Marijuana isn’t supposed to be a passenger on commercial flights, but airport police in Alaska are adopting new policies. Owner of Weed Dudes, Michelle Cleaver, takes a few precautions before she boards her flights while toting pounds of marijuana and marijuana products with her. She was rather nervous on her first flight.
Cleaver’s first marijuana-packed flight was nearly a year ago, on December 30, Kaplan Herald reports. Since then, other state-legal marijuana businesses have followed suit. Some areas of the state are only accessible by air or water, so this is a way to bring legal marijuana to those areas.
Cleaver said, “I was so scared, and I learned that I needed to find a new antiperspirant because mine failed miserably.”
How does she take a federally illegal substance aboard commercial flights? It took a few months, but Cleaver finally got a system down. First, she informs police ahead of the flight and lets them know when she’ll be flying. Once at airport security, TSA is informed. TSA agents don’t search for marijuana, so as long as it’s not visible and they’re informed – they’re not raising a ruckus about it.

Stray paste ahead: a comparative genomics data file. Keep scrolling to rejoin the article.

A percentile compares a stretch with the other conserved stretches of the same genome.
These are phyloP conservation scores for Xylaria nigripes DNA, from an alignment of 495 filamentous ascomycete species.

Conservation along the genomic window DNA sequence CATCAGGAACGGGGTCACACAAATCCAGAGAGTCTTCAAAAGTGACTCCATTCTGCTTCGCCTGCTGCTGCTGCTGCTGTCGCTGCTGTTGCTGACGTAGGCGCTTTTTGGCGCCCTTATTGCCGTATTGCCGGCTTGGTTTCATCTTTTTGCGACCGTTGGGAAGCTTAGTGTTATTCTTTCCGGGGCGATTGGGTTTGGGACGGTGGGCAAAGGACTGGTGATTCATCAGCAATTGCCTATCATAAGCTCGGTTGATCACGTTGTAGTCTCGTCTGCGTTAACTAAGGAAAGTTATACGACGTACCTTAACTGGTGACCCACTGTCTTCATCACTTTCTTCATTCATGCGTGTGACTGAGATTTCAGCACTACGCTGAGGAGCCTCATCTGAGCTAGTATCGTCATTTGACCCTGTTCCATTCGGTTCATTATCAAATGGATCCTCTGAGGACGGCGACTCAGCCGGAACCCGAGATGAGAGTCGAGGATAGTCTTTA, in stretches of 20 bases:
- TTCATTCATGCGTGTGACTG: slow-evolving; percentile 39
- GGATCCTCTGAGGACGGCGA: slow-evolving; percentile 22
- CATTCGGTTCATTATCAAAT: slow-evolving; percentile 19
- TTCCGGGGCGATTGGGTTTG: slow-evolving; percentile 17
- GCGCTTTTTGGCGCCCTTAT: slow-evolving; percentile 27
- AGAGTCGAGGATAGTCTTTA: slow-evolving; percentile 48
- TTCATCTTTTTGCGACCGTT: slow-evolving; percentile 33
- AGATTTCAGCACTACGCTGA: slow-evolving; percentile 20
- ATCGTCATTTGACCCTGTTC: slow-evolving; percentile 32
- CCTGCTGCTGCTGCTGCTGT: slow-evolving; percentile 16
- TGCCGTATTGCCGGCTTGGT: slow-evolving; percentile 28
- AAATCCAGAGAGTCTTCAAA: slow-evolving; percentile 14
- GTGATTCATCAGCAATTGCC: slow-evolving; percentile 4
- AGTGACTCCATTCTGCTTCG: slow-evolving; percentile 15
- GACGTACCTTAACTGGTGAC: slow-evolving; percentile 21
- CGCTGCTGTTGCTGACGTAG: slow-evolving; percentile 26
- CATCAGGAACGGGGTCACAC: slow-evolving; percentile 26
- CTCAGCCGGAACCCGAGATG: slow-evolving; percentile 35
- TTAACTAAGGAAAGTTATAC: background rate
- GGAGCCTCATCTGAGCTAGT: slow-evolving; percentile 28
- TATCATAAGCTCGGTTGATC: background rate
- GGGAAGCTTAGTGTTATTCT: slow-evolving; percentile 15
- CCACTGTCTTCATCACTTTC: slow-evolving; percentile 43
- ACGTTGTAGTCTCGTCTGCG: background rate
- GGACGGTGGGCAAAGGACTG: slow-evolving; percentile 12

Now, TSA contacts the airport police. They arrive and review travel manifests and other required state documents. As long as everything checks out – the marijuana businesses are permitted to board. Both the Anchorage airport and Fairbanks International Airport have adopted new policies, in line with other airports allowing the leafy passenger (like in Portland, Oregon). The businesses can transport their products throughout Alaska only – they cannot be on flights going anywhere else in the country.
Deputy Chief Aaron Danielson of the Fairbanks International Airport Police and Fire Department said, “As long as they have all of their proper Marijuana Control Board documentation…they can continue to travel at their own risk.”
Why is it “at their own risk”? Well, once in the federal airspace – travelers are on their own when it comes to flying with marijuana. The airport police may be letting them board with their products, but they can’t control what the feds may do should the passenger be confronted by federal authorities.
So far, there haven’t been any issues. Police in Juneau haven’t taken up the new policy. Officers will inform airlines if the TSA allows marijuana aboard a flight.